SHANGHAI: Shipbuilding is undergoing an unprecedented growth
in the birthplace of the industry in China because the city wants to become the
largest such base in the world.
In the middle of January, the Shanghai Shipyard Corporation completed a
3,500-TEU (20-foot equivalent unit) container vessel, North-Philippa, at its new
dock on Chongming Island. The ship, already delivered to the German buyer, is
the biggest container vessel built on the mainland under an intellectual
The shipyard will build 36 more such ships by 2009. After shifting to
Chongming, the shipyard is expected to raise its annual output capacity of 1
million deadweight tons (DWTs).
"We're confident about our competence in building large container ships or
bulk cargo ships for buyers across the world. We've enough orders for the next
few years, and the same applies to many other shipyards in the city," a source
in the shipyard management, surnamed Qian, said yesterday.
Shanghai reportedly has 19 large and medium-sized shipbuilders along the
Huangpu River and the Yangtze River estuary. In the past year, the city has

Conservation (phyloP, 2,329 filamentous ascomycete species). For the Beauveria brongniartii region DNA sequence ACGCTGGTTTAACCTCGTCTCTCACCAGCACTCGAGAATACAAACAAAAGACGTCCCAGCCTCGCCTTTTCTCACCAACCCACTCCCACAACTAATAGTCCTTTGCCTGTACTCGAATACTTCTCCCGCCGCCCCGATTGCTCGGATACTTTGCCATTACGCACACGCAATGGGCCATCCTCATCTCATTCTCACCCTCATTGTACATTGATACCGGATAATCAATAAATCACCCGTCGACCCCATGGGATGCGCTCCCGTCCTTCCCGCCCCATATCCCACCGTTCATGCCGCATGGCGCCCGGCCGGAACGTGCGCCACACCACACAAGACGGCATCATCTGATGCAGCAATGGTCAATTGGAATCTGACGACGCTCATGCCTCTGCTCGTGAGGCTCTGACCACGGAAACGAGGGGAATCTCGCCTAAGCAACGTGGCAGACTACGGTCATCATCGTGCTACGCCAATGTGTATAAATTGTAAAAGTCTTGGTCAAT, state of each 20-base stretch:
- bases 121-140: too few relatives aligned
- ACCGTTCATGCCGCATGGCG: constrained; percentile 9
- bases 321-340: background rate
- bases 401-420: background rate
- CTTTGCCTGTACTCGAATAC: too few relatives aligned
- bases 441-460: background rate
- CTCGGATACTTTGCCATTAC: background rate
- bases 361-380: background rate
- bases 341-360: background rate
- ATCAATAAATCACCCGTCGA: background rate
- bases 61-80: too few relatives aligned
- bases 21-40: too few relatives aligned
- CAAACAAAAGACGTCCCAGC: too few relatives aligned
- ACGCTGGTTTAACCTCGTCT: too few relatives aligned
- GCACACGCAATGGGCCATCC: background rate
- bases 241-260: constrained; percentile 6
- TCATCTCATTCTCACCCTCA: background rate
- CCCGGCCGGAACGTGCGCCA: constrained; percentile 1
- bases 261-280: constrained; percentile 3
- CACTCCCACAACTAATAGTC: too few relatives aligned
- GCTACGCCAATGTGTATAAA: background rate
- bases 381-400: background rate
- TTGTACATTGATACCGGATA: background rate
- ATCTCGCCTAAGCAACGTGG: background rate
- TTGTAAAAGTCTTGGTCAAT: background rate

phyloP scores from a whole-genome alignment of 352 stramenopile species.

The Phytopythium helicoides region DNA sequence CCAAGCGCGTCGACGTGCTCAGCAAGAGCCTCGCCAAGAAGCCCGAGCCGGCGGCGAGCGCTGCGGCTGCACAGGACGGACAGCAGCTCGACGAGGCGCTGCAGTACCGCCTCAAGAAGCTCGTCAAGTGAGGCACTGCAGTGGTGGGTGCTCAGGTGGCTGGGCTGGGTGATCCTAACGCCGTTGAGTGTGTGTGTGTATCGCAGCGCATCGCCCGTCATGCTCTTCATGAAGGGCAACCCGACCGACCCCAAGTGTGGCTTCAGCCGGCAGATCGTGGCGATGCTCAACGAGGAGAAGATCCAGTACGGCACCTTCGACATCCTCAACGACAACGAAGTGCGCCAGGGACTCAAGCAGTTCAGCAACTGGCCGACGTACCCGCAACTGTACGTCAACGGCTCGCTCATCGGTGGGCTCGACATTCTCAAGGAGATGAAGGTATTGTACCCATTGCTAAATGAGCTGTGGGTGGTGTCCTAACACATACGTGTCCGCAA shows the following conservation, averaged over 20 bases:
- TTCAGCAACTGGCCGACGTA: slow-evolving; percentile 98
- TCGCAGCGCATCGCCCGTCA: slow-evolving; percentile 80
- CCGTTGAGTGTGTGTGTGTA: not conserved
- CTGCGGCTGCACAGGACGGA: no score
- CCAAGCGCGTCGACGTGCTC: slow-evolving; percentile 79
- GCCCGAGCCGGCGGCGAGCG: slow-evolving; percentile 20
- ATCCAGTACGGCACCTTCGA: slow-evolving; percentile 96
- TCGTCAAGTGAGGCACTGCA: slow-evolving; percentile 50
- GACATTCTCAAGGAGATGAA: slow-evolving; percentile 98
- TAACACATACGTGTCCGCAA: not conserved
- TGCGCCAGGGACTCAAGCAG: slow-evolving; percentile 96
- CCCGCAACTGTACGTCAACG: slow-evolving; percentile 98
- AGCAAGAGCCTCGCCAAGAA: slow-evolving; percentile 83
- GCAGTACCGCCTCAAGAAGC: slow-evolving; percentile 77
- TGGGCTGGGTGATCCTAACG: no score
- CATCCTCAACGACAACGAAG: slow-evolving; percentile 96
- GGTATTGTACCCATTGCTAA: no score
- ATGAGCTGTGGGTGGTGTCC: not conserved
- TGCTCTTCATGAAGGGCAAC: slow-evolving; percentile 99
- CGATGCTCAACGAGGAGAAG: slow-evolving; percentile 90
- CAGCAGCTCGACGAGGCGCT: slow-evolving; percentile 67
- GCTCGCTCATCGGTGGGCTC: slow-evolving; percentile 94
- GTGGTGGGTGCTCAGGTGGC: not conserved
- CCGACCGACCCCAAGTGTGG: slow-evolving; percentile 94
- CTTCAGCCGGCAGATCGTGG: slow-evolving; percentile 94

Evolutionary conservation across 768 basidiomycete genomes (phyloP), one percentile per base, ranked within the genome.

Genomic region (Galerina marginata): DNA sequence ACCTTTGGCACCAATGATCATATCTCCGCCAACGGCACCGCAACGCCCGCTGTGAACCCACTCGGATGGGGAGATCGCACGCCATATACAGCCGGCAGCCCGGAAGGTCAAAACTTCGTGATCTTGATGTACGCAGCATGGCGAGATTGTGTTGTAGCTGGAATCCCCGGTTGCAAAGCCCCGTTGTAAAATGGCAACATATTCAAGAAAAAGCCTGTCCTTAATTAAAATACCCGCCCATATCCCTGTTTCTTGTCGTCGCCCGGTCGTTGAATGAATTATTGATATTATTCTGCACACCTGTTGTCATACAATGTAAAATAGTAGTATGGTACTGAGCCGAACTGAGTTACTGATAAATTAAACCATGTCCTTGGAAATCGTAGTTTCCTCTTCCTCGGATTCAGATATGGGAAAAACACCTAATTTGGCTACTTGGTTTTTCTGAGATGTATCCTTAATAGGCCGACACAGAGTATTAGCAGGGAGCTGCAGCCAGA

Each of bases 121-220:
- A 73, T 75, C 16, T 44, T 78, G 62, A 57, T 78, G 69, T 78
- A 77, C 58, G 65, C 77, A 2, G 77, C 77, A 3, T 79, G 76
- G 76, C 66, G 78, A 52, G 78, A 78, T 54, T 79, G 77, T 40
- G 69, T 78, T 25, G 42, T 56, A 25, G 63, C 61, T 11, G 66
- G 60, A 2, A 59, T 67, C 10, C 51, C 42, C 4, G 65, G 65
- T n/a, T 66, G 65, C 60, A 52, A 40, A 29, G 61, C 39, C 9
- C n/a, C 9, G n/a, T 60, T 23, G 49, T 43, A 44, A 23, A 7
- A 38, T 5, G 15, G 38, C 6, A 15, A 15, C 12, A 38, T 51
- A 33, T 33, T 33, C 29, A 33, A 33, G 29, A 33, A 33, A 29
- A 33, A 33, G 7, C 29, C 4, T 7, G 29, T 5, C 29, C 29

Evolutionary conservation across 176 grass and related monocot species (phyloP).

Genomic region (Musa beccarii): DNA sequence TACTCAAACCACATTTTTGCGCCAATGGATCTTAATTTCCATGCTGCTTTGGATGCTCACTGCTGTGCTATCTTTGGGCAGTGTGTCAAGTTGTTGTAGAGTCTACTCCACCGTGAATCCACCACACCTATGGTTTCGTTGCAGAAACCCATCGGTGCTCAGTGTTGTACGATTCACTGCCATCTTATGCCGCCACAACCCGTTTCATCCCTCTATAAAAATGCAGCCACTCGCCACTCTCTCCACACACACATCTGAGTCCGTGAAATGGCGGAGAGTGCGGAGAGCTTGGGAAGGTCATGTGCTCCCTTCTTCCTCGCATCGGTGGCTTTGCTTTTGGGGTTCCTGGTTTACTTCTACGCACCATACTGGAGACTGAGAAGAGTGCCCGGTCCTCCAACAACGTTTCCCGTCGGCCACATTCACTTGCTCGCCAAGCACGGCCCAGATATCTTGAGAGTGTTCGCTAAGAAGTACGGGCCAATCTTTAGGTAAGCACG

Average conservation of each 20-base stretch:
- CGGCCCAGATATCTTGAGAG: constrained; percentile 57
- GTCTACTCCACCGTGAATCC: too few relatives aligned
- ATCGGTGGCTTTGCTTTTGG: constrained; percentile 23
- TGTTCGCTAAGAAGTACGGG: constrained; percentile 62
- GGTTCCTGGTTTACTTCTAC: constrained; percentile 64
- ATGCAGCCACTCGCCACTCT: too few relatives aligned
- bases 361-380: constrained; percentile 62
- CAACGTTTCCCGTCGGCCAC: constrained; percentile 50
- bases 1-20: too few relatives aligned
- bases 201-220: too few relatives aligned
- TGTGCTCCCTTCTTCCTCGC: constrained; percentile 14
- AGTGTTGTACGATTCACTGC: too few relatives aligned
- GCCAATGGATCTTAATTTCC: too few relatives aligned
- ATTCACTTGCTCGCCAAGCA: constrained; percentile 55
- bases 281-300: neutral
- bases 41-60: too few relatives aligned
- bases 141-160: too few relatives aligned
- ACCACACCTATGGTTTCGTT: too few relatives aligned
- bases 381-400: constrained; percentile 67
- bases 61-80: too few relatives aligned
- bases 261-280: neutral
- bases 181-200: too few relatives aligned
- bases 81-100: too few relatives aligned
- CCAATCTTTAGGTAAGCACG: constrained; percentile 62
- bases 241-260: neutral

built ships that add up to a record 5 million DWT, accounting for more than
one-third of the country's total production.
Shanghai Waigaoqiao Shipbuilding Corporation (SWSC) alone had a 311.5-DWT
total in 2006, a rise of 44 percent over the previous year. The shipyard, still
undergoing expansion, has orders for about 80 ships now that are worth more than
He Baoxing, an official from SWSC, said the second phase of the shipyard
would be completed this year.
Many local shipbuilding companies, most of them State-owned, have aggressive
expansion plans like SWSC. Some of them along the Huangpu River are now shifting
base to the Changxing and Chongming islands on the mouth of the Yangtze so that
they can build even bigger ships and increase their production capacity.
The largest shipyard of the world is already in construction on Changxing
Island, about 7 kilometers away from the mainland. It will occupy a stretch of 8
kilometers on the southern part of the island and is expected to be fully
operational by 2015. Its annual production capacity would be 12 million DWTs,
more than double the city's total output last year.
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